Here are some simple tips to help ensure your safety while enjoying the backcountry.

Plan Your Trip

Look up route information in guidebooks and websites. Visit or call the nearest ranger station for road and route conditions. Review the weather and avalanche conditions for the area you are visiting. You can find these resources under Links.

Next, create a trip plan and share it with your emergency contact. Please download the Everett Mountain Rescue Trip Plan, fill in the appropriate information and print. Give this form to a responsible person (or Personal Locator Beacon contact if appropriate) who can provide the information to Search and Rescue in the event you do not complete your trip as scheduled.

To report someone overdue please call 911, do not contact Search and Rescue directly. 

Carry the Necessary Equipment & Dress Appropriately

Be sure to carry the Ten Essentials at all time. Cotton is not a backcountry adventurer’s friend! Stick with synthetic clothing that wicks away sweat and also dries faster in the event of rain. Bring extra clothing in case the weather changes. Be sure your footwear provides adequate protection for your feet.

Make it a Party of Three & Stick Together

Whenever possible, invite a friend or two along for the trip. If something unexpected happens, this gives you a resource to help handle the situation or get help. When you are on trail, stay together. This helps ensure that one person doesn’t get lost.

Knowledge Increases Safety

Do you know how to use your gear, such as your compass or GPS unit? Can you tell if a storm is approaching? Do you know how to deal with first aid issues if they arise? If you don’t, attend a class. There are several groups that provide reasonably priced training. One great example is The Mountaineers. They are an outdoor climbing club that provides classes and trips for all levels of experience in hiking, climbing, alpine climbing, backpacking, first aid, kayaking, and the list goes on.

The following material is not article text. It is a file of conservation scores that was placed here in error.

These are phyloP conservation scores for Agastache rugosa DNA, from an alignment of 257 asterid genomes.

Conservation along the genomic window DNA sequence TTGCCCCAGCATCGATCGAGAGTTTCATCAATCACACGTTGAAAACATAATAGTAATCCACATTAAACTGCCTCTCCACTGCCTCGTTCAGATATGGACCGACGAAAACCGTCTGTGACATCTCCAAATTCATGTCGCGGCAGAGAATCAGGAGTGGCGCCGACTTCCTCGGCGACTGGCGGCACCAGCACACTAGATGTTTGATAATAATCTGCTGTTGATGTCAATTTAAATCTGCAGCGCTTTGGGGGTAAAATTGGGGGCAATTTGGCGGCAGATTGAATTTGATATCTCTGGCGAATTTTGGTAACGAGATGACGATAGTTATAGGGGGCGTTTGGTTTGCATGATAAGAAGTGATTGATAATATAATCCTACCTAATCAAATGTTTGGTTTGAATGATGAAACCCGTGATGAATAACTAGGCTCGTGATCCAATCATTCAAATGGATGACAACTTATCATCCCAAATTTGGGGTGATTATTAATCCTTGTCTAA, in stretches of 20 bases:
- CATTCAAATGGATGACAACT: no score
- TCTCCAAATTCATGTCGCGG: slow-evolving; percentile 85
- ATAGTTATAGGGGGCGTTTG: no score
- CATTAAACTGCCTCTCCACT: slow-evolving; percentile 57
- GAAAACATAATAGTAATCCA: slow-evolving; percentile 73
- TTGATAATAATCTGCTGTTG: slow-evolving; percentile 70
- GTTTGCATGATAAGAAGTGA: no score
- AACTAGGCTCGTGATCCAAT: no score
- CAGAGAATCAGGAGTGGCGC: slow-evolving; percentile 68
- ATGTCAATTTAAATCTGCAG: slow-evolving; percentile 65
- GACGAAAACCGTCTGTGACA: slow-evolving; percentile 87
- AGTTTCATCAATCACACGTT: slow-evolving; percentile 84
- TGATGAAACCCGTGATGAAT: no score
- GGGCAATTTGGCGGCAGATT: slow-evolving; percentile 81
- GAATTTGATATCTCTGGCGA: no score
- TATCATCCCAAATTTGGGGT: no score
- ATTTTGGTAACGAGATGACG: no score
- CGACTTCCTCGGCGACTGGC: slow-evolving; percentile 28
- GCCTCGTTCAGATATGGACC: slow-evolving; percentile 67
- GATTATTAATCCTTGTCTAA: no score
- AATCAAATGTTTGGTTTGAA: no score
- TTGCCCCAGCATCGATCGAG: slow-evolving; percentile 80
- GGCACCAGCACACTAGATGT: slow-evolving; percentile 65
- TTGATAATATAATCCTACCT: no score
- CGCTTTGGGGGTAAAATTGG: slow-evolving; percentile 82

If You Get Lost

Mountain Warehouse has some helpful information on this topic:

  • Do not panic. That is the worst thing you can do and will likely cause things to get worse.
  • Follow the STOP rule

Stop – As soon as you realize you may be lost, stop, stay calm and stay put. If you keep going you are likely to get even more lost. Sit down, take some water and eat something.

Think – How did you get to where you are? What landmarks should you be able to see? Were you heading North or West? Where were you when you were last sure you knew where you were?

Observe – What can you see? Where on the map is it? Where is the sun in the sky? Roughly how long until sunset? What does the weather look like it is going to be? What supplies do you have? How long will they last?

Plan – Never move until you have a plan. Based on your thinking and observations, come up with some possible plans and then act on the best one.

  • Check for phone coverage. If you have some then you can call for help. They may be able to explain how to get home or they may come to get you.
  • Use a whistle to try and attract attention. Three blasts is the universal signal for help.
  • If you have any bright items get them out as it will make it easier for a rescuer to find you.
  • If you are confident enough you may wish to try and retrace your steps to find the path you were on earlier.

Staying the night

  • Find a sheltered spot that will keep you from the rain and wind before it gets too dark
  • You will likely need to put on extra layers to avoid hypothermia setting in.
  • Do not sleep beside a river as the noise might mean you cannot hear a rescuer.
  • Start a small controlled fire. This will give you some warmth but also the smoke is a good way to signal for help.
  • Create a HELP or SOS sign with rocks in a clearing. This will make you more visible from the air.
  • Hang any colorful items of kit from tree branches around you. This will make it easier for a rescuer to find you.

Read the full article here.